Cell biology was a novel science 50 years ago when the American Society for Cell Biology (ASCB) held its first annual meeting in Chicago, drawing 844 researchers.
This year over 7,000 scientists from throughout the world will gather at the Pennsylvania Convention Center in Philadelphia on Dec. 11 to 15 for ASCB's 50th Annual Meeting. The cutting edge forum to understand health and disease through research on the cell, ASCB's conferences are the largest yearly gatherings of research cell biologists in the world.
Science writers, journalists, and science bloggers are invited to register online to receive advance copies of embargoed news releases as well as the embargoed "Cell Biology 2010" press book: http://www.ascb.org/meetings/Press/press1.cfm
The news releases and press book will feature the research presentations regarded as the most novel and newsworthy by "peer-screening" of submitted abstracts by the cell biologists who are members of the ASCB Public Information Committee.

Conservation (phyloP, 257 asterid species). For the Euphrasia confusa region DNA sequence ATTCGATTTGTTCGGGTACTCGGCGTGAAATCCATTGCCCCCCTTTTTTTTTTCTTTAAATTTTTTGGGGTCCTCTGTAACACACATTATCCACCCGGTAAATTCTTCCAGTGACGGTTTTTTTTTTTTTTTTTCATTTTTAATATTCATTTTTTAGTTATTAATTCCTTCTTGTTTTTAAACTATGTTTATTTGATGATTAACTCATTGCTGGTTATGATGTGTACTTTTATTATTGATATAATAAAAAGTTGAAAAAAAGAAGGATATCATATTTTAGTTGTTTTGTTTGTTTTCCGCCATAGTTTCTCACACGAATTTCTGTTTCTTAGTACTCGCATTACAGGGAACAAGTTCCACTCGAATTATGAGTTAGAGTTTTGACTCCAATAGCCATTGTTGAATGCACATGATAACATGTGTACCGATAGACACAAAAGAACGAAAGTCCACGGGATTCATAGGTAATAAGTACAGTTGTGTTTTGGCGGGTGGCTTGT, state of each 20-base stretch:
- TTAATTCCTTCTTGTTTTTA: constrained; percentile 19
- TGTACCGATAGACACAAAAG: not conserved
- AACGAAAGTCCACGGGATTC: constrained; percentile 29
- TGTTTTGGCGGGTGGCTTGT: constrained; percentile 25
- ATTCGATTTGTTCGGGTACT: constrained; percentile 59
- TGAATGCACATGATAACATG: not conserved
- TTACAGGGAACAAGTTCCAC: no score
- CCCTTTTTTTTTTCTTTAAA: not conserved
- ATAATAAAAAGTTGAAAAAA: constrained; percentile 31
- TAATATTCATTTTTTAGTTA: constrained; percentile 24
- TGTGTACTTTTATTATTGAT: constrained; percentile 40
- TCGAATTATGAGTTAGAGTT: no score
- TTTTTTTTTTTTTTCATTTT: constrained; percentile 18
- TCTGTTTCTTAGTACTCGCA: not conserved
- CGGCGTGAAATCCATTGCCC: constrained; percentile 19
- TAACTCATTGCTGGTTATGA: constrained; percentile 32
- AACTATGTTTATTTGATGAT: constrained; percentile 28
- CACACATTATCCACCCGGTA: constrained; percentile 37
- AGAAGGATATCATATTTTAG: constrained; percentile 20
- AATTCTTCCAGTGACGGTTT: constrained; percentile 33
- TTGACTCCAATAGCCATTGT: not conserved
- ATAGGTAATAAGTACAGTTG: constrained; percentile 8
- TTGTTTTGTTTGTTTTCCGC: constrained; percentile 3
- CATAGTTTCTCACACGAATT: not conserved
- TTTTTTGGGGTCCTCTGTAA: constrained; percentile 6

While ASCB's first conference in 1961 featured three symposia, this year's 50th Annual Meeting will include over 100 scientific sessions and 3,500 additional poster presentations over five days. Full details of the scientific program are online at: http://www.ascb.org/meetings/pdf/Annual_Meeting_Program.pdf
In Philadelphia, researchers will present new findings in nanoscale biology, failures in the cell's "quality control" systems, and how mechanical stiffness might be a driving force in tumor formation, topics that likely would have struck those attending the first ASCB conference in 1961 as farfetched.
Among the sessions at the 50th Annual Meeting:
In addition, the winners of Celldance 2010 will be announced at the conference. Celldance, whose promotional headline this year is "True Tales of the Wild, Wild Western Blot," will recognize visually stunning videos and images that illuminate cell biology. The Celldance promotional poster is at: http://www.ascb.org/index.php?option=com_content&view=article&id=258&Itemid=257&fontstyle=f-larger
|Contact: Cathy Yarbrough|
American Society for Cell Biology